Search Quality Rating Guideline Update
Google is out with an update to its search quality rater guidelines that includes some new areas of focus for raters. Google contracts with over 10,000 search quality raters worldwide to evaluate its search results. Raters are given actual searches to conduct, drawn from real searches that happen on Google. They then rate the quality of pages that appear in the top results — hence the “quality rater” name.
According to Jennifer Slegg, who has observed and written about the changes to the quality rater guidelines over the years — including a deep dive this year — and has spoken at SMX Advanced on rater guidelines, there are several new notable areas Google wants raters to focus on.
“The most noticeable for content creators is that Google wants their raters to not only look at the reputation of the website itself, but also the content creators themselves,” she wrote in an email responding to questions about the update. “This is one area that many sites fall down on. They might have an ‘About Us’ page, but the bios of their authors are sorely lacking. It also means that those accepting contributions from those not working for the site in question need to keep an eye on the reputation of their contributors as well.
“If content is created by someone with a great reputation, it makes sense for Google to rank that content higher than from someone with a bad reputation since it is generally a better user experience for the searcher. But it means many will also need to brush up on their bios, too. It is also worth noting that this doesn’t apply just to written content, but other types of content as well, such as videos and social media.
“Google’s focus with this addition is on wanting to ensure content that is created by creators with great reputations is ranking well, especially in a world of fake news and conspiracy theories. Great for those creators with great reputations, but does mean some work for those without a great reputation or a limited one.”
Google also appears to be taking aim at more refined, subtle forms of spam that seem to be on the increase. “Google is clearly fighting the war against clickbait, and they are asking raters to rate sites as low where the title is too sensational or doesn’t match the actual content. If it is in the guidelines, Google is looking for a way for their algos to counter clickbait, either currently or in future algos.”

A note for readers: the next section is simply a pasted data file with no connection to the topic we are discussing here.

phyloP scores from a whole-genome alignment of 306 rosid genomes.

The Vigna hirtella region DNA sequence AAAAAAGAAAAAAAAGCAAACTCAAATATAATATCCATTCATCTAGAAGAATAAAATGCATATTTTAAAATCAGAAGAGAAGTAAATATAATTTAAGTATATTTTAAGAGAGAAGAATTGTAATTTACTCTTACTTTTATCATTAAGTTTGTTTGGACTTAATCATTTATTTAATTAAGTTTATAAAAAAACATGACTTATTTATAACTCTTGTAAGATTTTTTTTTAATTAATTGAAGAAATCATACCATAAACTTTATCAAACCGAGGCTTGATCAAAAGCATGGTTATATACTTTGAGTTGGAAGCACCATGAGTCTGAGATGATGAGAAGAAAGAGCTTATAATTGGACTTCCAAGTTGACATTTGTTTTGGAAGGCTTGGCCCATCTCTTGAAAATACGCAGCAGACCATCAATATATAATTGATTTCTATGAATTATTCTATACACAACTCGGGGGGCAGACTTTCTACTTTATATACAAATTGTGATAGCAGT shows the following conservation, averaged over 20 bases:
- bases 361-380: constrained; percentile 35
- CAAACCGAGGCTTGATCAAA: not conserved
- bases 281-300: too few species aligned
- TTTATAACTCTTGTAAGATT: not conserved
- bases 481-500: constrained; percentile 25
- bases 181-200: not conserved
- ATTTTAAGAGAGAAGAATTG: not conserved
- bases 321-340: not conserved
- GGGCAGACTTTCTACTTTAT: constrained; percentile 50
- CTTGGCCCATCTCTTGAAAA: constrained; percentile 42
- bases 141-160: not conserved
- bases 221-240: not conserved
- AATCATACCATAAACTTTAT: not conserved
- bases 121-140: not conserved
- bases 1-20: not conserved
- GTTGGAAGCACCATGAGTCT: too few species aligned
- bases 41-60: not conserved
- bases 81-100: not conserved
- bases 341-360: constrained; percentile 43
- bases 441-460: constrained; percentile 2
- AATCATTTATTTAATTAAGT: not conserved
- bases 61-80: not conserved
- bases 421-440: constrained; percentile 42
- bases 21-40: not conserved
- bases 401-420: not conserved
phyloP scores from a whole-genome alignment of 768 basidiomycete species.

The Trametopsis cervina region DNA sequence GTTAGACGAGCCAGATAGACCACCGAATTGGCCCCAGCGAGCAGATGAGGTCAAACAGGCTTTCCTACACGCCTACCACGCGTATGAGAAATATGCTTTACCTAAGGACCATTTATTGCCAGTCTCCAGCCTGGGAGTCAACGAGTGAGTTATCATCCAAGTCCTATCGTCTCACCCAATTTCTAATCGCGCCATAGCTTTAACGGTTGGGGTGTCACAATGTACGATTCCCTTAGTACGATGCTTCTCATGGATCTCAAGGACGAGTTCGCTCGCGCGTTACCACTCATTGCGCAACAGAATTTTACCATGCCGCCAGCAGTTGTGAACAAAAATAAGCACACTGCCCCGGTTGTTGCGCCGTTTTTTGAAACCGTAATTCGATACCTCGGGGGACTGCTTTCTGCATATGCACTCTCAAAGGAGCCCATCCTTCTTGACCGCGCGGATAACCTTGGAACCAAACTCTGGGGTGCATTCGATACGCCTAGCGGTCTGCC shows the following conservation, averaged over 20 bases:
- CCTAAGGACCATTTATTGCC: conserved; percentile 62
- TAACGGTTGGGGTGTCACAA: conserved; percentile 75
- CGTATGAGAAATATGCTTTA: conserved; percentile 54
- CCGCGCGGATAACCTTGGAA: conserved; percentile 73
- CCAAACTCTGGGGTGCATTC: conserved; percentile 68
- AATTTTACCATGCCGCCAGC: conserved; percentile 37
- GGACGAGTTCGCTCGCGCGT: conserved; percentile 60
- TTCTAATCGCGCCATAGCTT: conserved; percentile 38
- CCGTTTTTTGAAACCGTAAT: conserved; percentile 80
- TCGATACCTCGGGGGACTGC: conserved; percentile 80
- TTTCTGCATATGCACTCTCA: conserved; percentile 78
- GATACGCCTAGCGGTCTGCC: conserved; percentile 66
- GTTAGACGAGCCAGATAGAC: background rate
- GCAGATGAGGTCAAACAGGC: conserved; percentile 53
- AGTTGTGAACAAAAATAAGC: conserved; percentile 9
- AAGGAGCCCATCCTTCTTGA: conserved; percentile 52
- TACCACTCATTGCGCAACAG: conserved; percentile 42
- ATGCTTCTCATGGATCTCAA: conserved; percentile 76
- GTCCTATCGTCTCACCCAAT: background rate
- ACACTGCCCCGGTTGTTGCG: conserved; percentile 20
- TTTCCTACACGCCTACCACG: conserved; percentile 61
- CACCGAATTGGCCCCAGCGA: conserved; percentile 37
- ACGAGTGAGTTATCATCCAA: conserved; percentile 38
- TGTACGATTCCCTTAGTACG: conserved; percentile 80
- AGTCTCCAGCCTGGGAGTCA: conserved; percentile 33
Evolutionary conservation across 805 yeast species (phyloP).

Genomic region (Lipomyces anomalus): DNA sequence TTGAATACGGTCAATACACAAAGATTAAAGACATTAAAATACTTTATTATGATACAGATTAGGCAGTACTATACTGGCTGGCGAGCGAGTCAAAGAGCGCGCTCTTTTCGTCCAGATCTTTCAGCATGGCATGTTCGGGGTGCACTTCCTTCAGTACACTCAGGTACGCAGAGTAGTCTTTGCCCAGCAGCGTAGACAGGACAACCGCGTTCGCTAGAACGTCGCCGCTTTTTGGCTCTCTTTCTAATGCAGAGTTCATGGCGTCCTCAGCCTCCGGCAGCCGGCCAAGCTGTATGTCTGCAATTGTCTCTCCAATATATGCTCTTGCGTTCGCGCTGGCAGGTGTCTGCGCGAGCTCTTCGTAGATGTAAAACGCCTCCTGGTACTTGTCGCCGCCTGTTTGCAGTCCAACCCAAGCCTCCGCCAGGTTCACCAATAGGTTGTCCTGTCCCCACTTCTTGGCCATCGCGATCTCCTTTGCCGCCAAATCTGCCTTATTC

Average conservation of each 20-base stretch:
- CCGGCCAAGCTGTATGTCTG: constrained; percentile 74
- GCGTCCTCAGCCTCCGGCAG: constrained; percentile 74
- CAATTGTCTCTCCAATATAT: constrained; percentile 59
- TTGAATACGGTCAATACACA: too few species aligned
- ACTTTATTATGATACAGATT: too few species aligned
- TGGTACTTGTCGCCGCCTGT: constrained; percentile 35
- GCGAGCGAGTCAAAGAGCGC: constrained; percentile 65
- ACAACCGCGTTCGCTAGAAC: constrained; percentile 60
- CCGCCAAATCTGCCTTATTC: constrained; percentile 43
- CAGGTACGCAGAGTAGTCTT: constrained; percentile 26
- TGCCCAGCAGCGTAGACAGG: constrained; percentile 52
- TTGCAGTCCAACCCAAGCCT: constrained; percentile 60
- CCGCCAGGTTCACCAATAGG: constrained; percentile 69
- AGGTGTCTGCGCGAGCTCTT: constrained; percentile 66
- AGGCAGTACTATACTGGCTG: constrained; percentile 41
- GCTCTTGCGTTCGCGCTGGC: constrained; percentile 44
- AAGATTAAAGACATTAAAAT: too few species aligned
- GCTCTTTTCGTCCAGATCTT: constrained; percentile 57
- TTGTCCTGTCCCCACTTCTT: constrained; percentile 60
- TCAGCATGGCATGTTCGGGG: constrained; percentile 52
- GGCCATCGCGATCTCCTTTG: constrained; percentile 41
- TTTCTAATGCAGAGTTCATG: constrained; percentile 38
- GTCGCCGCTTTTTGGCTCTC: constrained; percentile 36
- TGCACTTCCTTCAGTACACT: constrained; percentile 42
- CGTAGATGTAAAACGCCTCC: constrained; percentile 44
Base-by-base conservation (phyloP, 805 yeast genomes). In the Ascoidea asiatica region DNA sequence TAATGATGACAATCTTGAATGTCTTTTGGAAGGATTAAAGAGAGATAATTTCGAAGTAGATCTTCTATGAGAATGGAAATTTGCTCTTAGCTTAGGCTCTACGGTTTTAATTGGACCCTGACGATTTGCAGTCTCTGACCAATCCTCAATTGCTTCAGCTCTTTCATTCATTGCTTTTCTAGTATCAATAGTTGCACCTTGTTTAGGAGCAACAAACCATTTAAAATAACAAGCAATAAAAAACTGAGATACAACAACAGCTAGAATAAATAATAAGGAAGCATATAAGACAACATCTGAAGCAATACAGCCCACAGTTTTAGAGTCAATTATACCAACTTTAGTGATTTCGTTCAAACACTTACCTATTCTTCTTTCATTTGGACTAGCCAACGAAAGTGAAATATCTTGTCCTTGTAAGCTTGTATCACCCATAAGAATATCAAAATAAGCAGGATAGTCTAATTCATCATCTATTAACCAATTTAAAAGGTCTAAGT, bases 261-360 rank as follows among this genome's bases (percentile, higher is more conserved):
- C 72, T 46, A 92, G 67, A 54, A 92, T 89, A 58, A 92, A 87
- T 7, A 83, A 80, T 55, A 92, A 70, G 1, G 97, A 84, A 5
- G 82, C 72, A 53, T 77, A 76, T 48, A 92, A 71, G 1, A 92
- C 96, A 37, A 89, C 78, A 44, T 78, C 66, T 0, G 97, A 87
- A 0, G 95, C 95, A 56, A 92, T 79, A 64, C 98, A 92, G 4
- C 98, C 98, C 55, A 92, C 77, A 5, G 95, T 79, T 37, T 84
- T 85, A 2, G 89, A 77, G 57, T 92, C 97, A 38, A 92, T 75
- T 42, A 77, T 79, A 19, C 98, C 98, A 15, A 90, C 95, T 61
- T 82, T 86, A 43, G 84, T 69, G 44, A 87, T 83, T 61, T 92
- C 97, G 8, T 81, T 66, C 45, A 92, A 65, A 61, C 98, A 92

Another big change that Google wants raters to focus on is what it calls “beneficial purpose” of content. “So many sites create content solely for Google, without the user in mind. They just want their content with ‘keyword keyword keyword’ to rank well, and hope the person converts when they get there, whether by clicking an ad or affiliate link or perhaps going deeper into the site. But Google wants their raters to think about whether a piece of content has a beneficial purpose or not, and this is something that any site owner, content creator or SEO should think about when writing new content or auditing current content on a site.”
Quality raters cannot alter Google’s results directly. A rater marking a particular listing as low-quality will not cause that page to be banned or lose ranking.
Instead, the data generated by quality raters is used to improve Google’s search algorithms, an automated system of ranking pages. Over time, that quality rater data might have an impact on low-quality pages that are spotted by raters, but the algorithm will also impact pages that weren’t reviewed.
Google first made these guidelines public in 2015 and has revised them several times since. Recent changes have focused on topics such as spotting fake news, biased or upsetting content and other factors that Google perceives as problematic when included in search results.
Source: Search Engine Land | Google updates its search quality rating guidelines